Published: 29 November 2023| Version 1 | DOI: 10.17632/j7pz7x4wmb.1
Shuchang Xu, Fangtao Mao, Menghui Ji, Haohao Xu, Wenzhen Yang


The dataset contains raw visual images, visualized tactile images along the X- and Z-axes and an Excel file that organize every sample and their correspondence in order. The tactile images are interpolated on the raw haptic signal to align with the visual images. Both the visual and tactile images have identical resolution of 620 X 410. The dataset consists of 567 records. Each record includes one visual image, two tactile images along the X and Z axes, and one defect segmentation image. Tactile image filenames ending with x and z denote X and Z components respectively.The samples in the dataset exhibit a wide range of colors and textures. Moreover, the dataset demonstrates the advantage of cross-modal data fusion. As a flexible material, leather may have defects on its surface and underside, which can be observed in the visual and tactile images, respectively. Combining visual and tactile images provides better information on the distribution of defects


Steps to reproduce

In order to simultaneously capture visual and tactile data, we have designed a dedicated platform. The platform primarily consists of a three-axis linkage, a digital camera, and a tactile data sampling module for acquiring visual and tactile data, respectively. The tactile sensor, featuring a spherical contact tip with a radius of 0.5mm, is mounted on the Z-axis and can be moved within the plane space along the X- or Y-axis. Dense tactile data of object is collected as the tactile sensor is carried and moved along the X- and Y-axes by servo motors, which are controlled by a motion controller. The tactile sensor has a measurement range of 2N and an accuracy of approximately 0.5%.The visual data is captured straightforwardly by a digital IP-camera. However, the process of collecting tactile data is relatively complex and time-consuming. We will describe the whole process in seperated paper. Initially, we apply red ink to the contact tip of the tactile sensor to mark the tactile data region and facilitate subsequent alignment of visual-tactile data. The tactile data collection proceeds as follows: 1)Moving to the starting point. The tactile sensor will descend until it makes contact with the object surface while the Z-axis moves down. The contact point is then marked as A(x1, y1). 2) Collecting dense tactile data line by line. The tactile sensor is then moved to acquire tactile data along path1. Every 5ms, the axis servo motor and tactile sensor continuously provide the corresponding coordinates and pressure values, respectively, after sampling by the FPGA module. Specifically, the pressure value contains XYZ three components. Upon reaching point B, the sensor will return to point A and move up △y along path3. Subsequently, a new round of line tactile data collection repeats until the data collection is completed within the region of ABCD. 3) Aligning the visual data. Typically, the range of visual data acquisition is much larger than that of tactile data. Therefore, we clip the visual image to maintain the same data region according to the four corner marks left by the contact tip of the tactile sensor. 4) Tactile data interpolation. The tactile data is initially sampled by the FPGA module and stored in the control center. Subsequently, we apply cubic spline interpolation on the tactile data, followed by data visualization, to maintain the same resolution as the visual image. Considering the sampling distance along the Y direction, the tactile data value of the y component is relatively unsignificant. Therefore, the proposed dataset only includes tactile components of the X and Z axes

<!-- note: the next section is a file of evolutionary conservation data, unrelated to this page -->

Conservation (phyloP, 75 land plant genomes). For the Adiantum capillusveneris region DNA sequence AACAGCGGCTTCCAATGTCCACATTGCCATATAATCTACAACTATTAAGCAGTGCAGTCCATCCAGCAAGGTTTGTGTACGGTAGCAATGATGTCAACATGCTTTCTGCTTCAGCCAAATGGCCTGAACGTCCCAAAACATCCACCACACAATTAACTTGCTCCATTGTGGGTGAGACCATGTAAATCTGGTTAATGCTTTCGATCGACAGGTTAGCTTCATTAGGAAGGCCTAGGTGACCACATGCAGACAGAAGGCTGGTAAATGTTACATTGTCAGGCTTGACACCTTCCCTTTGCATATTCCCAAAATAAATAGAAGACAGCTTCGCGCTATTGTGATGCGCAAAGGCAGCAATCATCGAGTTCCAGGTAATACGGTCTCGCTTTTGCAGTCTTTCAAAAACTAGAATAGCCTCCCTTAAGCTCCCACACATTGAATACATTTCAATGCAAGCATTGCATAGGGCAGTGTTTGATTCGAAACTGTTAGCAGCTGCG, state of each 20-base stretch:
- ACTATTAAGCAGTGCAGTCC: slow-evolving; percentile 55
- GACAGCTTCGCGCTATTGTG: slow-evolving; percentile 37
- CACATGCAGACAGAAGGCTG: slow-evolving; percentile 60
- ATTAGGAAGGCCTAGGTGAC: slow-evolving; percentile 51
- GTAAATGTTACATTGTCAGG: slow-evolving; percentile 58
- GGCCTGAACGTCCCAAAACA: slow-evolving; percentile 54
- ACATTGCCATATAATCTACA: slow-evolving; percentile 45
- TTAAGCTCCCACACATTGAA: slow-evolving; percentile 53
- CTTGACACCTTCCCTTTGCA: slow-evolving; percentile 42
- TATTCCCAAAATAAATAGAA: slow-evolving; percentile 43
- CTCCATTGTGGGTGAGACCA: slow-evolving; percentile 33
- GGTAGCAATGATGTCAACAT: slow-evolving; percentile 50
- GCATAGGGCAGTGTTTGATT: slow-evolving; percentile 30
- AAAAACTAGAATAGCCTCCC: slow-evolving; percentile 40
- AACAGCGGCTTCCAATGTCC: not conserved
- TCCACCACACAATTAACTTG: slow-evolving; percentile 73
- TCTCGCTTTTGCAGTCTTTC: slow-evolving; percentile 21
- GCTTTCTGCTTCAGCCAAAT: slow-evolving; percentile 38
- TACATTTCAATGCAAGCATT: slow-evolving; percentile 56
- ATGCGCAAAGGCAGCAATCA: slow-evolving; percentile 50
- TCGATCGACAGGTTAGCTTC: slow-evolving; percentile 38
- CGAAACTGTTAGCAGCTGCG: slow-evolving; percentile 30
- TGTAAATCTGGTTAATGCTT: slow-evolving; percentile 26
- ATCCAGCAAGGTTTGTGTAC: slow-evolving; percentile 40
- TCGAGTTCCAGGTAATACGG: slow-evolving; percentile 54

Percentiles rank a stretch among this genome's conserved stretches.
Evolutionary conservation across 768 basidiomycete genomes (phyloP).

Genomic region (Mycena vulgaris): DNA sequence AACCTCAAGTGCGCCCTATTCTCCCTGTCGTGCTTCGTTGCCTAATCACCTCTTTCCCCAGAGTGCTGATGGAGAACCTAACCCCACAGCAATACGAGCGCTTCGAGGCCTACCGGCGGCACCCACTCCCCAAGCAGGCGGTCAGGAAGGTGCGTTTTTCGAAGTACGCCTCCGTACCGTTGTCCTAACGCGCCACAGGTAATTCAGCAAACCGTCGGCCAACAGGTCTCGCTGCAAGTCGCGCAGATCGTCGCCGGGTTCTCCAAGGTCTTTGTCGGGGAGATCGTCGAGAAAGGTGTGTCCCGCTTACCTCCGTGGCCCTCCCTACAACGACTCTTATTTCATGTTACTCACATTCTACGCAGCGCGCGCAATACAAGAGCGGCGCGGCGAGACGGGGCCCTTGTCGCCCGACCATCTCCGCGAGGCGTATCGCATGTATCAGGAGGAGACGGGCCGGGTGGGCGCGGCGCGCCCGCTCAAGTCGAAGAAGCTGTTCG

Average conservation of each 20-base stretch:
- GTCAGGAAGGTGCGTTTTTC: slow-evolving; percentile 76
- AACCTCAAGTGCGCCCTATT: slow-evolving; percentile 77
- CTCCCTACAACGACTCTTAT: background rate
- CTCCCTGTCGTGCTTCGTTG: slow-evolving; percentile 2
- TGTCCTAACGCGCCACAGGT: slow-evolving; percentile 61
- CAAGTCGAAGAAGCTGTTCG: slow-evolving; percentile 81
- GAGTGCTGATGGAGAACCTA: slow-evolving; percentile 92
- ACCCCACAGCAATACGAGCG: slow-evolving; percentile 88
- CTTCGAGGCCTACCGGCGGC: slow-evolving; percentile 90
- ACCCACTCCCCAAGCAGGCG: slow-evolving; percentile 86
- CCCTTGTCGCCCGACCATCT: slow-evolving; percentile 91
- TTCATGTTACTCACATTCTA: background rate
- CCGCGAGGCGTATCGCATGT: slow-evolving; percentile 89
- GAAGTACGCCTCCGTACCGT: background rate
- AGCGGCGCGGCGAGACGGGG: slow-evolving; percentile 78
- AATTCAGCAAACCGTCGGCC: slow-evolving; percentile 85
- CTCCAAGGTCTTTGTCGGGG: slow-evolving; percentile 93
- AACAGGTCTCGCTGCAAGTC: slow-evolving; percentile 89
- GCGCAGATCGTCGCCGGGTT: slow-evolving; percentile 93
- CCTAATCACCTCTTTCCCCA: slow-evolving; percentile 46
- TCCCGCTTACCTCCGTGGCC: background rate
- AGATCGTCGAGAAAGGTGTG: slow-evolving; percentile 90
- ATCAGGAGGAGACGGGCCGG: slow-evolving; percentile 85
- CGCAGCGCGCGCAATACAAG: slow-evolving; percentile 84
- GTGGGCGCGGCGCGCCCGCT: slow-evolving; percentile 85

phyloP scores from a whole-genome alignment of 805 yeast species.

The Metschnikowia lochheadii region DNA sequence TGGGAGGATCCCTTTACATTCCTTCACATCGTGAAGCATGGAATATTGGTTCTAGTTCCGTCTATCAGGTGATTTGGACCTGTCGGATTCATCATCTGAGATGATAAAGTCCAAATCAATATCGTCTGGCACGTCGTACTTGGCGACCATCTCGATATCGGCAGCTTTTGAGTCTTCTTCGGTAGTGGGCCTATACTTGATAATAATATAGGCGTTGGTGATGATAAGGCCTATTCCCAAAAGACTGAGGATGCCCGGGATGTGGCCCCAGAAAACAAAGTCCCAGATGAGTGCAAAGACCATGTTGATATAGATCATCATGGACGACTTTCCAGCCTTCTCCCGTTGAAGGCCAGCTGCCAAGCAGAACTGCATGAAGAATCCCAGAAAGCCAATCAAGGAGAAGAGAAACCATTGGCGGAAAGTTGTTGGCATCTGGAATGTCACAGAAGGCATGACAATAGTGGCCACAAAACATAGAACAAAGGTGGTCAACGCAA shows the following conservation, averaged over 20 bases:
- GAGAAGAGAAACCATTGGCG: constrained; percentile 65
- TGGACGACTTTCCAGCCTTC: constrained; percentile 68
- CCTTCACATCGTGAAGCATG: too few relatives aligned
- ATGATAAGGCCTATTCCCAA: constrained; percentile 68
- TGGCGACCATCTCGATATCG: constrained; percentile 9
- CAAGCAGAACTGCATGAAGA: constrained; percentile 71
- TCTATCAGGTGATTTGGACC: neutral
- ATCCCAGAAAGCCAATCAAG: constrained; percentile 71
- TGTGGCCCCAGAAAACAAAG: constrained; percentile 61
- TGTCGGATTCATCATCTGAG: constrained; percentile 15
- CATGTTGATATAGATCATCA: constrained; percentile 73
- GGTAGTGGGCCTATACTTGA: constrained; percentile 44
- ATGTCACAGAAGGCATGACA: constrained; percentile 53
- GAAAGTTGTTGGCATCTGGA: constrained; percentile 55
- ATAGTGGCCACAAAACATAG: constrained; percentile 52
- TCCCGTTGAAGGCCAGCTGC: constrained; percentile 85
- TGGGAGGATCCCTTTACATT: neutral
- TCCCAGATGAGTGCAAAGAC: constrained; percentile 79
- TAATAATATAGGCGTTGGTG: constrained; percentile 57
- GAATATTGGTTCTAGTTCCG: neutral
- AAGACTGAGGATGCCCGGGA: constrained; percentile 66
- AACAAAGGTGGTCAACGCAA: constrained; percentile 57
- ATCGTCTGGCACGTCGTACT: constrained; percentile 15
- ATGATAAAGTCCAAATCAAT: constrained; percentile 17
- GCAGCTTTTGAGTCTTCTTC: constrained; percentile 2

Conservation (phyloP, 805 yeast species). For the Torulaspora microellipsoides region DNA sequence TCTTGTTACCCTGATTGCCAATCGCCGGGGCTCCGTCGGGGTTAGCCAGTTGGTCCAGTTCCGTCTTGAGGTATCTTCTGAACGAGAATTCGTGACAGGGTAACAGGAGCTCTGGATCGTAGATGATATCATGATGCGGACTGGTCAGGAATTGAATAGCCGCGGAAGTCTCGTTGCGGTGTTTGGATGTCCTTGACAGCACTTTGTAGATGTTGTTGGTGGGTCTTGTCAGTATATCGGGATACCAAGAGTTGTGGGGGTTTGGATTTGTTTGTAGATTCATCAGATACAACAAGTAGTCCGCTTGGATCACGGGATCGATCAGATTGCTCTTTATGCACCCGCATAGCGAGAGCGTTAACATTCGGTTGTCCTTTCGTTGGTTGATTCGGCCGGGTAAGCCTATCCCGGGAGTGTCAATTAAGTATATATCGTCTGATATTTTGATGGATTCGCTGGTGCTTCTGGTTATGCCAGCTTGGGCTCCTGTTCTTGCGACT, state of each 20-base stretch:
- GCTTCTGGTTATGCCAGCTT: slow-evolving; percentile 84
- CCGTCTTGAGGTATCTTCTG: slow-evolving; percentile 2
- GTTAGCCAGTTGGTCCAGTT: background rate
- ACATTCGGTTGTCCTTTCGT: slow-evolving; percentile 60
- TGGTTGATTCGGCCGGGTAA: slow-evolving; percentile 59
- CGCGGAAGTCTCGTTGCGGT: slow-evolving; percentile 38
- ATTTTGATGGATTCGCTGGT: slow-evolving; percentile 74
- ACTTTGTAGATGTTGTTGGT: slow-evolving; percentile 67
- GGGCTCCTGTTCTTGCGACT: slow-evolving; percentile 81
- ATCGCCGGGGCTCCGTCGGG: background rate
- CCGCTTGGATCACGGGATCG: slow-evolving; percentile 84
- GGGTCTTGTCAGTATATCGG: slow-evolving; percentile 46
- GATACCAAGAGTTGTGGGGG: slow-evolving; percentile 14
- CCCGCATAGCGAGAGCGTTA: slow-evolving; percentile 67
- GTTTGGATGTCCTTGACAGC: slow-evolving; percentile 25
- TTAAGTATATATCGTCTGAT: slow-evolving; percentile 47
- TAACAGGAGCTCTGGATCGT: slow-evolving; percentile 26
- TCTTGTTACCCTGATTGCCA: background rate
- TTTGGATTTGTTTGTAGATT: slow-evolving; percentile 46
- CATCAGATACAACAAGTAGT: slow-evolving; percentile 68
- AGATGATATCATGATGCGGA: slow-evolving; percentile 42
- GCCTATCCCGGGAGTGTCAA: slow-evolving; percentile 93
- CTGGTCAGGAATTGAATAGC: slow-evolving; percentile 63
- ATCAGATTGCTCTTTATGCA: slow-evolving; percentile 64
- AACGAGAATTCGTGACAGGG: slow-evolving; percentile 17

Hangzhou Normal University, Zhejiang Lab


Computer Vision, Data Fusion, Artifact Detection, Tactile Perception, Haptics


National Key Research and Development Program of China


Key Research Project of the Zhejiang Lab

K2022PG1BB01, 2022MG0AC04

Youth Fund of the Zhejiang Lab

K2023MG0AA11, K2023MG0AA02